, a funky walkstreet home, which cut $126k (-5%)
down to $2.499m
after less than a month. And long-timer 3009 Highland (currently 232 30th Pl
) cut $10k down to $1.289m
. Sellers paid $1.225m 2 1/2 years ago, so we’re looking at about a break-even sale at that price.
Vanishing from the MLS, for now:
- 505 3rd, a dated remodel in a nice location – sellers paid $1.6m two years ago, and tried for 6 months to unload it at $1.949m, with a couple of escrows that failed (see "What's Right for 505 3rd?");
- 228 29th Pl, a shockingly cool, custom modern home with 4 levels and big views; this one began at $3.049m about 4 months ago and quickly came down to $2.729m, but the sellers could not reel anyone in at that price; and
- 128 5th, a superb location that was offered as a lot, more or less, at $3.975m (see “Sand Lots”). We have to imagine there was interest, but the seller was also offering the home up for rent. We’re not sure why it’s gone after just 4+ weeks.
There are 36 active SFRs. Of these, 13 are priced below $2m, and 23 are above $2m.
In this report, 3 of the 5 sales west of Sepulveda happened in the Trees, all in the <$2m range. The sales (new escrows) were all on homes that had dropped their asking prices by about $200k:
- 2413 Elm, a modest but large home (4br/3ba, 3300 sq. ft.) very near Marine that began way up at $1.799m and made its way down to $1.625m; and
- 725 12th, a small home (3br/2ba, 1300 sq. ft.), very nicely remodeled inside, on the non-ocean side of the hill of 12th, near MBB, began at $1.4m and was at $1.199m.
Two new listings came on, one a returning veteran:
- 2507 Valley (click for details), discussed earlier this year at MBC as it proceeded to an announced short sale and escrow (see “Short Sale Pending on Valley”) back in June, apparently never closed on that sale and instead wound up selling at a foreclosure auction. It was last at $1.799m, and it’s back at $1.790m. (See “Our First Shorty is Back.”) The listing now memorably begins "NOT A SHORT SALE!"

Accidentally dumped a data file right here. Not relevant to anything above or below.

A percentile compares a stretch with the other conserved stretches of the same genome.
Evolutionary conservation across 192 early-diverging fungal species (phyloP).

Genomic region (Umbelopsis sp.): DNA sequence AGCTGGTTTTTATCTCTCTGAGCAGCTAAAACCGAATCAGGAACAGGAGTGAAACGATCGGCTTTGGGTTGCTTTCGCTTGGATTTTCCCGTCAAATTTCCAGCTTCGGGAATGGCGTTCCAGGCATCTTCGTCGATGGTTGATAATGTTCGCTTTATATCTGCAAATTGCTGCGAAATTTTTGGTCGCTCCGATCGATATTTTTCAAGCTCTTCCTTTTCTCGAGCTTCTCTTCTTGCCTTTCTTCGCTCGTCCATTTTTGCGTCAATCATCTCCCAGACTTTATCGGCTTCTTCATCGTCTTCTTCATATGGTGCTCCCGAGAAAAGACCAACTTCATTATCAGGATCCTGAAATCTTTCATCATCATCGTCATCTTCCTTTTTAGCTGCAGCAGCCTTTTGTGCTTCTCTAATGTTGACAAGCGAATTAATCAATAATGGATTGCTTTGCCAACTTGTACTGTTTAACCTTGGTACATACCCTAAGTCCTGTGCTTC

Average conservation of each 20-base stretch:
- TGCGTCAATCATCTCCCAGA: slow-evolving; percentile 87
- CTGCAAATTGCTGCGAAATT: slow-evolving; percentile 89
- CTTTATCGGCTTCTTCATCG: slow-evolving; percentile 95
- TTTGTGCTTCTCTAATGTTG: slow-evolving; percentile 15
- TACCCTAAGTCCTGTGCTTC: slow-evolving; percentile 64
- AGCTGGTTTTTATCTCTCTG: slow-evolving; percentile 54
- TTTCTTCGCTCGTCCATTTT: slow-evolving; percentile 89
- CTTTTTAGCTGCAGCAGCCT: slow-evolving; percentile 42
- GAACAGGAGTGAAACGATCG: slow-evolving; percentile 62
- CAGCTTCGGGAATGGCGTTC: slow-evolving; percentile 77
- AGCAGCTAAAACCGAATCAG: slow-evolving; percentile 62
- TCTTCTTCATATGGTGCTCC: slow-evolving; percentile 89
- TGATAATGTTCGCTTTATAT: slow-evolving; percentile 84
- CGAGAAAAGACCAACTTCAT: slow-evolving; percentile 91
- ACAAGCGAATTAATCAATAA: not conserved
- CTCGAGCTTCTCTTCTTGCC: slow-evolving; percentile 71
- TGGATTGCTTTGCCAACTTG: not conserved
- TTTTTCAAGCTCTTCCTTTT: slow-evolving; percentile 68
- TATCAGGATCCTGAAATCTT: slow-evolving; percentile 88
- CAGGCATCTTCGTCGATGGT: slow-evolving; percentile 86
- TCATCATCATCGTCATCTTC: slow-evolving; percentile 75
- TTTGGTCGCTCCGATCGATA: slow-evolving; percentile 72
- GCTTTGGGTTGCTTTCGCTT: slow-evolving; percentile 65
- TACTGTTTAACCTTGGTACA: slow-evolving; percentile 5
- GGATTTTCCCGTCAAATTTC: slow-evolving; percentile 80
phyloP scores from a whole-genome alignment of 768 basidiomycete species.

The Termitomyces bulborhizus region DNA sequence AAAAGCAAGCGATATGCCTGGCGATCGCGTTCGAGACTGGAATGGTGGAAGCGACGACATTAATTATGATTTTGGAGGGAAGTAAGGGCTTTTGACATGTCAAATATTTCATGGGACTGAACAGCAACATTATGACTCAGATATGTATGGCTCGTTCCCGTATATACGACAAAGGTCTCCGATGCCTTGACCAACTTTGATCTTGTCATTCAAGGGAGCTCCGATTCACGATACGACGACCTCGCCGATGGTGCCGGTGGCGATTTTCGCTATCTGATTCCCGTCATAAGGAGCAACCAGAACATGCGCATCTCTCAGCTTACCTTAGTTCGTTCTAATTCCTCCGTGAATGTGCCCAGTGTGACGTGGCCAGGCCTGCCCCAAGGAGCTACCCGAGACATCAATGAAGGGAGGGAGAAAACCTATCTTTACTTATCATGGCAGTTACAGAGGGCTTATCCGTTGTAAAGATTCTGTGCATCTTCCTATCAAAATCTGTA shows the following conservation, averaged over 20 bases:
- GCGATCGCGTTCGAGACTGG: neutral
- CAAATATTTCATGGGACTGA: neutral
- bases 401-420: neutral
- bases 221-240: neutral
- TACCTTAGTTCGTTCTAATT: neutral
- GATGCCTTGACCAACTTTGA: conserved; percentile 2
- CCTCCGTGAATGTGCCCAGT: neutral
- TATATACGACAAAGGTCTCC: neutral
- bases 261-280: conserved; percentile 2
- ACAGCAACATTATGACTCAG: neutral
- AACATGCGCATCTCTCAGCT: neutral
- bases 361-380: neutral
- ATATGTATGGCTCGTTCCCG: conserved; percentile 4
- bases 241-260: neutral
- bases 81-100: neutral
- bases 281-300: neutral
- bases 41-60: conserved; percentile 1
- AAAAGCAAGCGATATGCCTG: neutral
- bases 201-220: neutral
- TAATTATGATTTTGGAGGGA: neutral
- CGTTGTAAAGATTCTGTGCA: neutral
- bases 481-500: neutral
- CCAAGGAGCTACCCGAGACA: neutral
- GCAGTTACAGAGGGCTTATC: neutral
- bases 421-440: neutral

- 652 36th, a smallish home (3br/2ba, 1525 sq. ft.) in a so-so location, is up at a modest price of $1.389m. It’s supercute, though (that's the kitchen pictured here) – the listing calls it a “[p]erfect remodel, owned by a professional decorator.” The decorator paid $1.175m in March 2005, so the markup is substantial, if not extreme (+$214k/+18%). The home sports a pool, too.
Six final sale prices came through in this period, and here’s a contrast worth noting.
The sales in the lower end (<$2m) all sold very close to list price – in one case (1725 Oak) a bit above asking. At the high end, discounts were 14%, 14% and 28%.
- 2509 Poinsettia secured $1.970m upon asking $1.999m – the home was purchased for a tick more ($1.980m) in April 2006 (see “A Year and Out” for the complete sale history, from 1999-present – hint: the value really flattened out);
- 2208 Poinsettia, an OK remodel in a location MBC just didn’t like, got $1.250m after asking $1.329m;
- 1725 Oak, a world-class beauty, overcame the location and got $2.050m, above the asking price of $1.979m;
- 2310 Palm, new construction with lots of special Spanish details, lingered for more than a year before selling for a reported price of $2.325m, a chop of $374k from its start at $2.699m;
- 3011 Elm, by all accounts superb construction, nonetheless lost money for the seller, who paid $2.8m in July 2005, but got $2.65m this time; and
- 2807 Elm, a breath of fresh air in the glutted Tree Section, took huge cuts of $799k and 28% from its much-inflated start price, winding up at $2.1m. MBC asserted that this sale had ramifications for the lingering inventory, and found some sharp disagreement in “Winner of the Race to $2.1m.”
The closed price on 2310 Palm has rung the bells on the BS detector. Tax records
evidently show the reported price at $2.2m
, whereas the MLS-reported price was $2.325m. MBC will report on this separately when some facts are wrapped up tight. For the moment, don’t take that price at face value.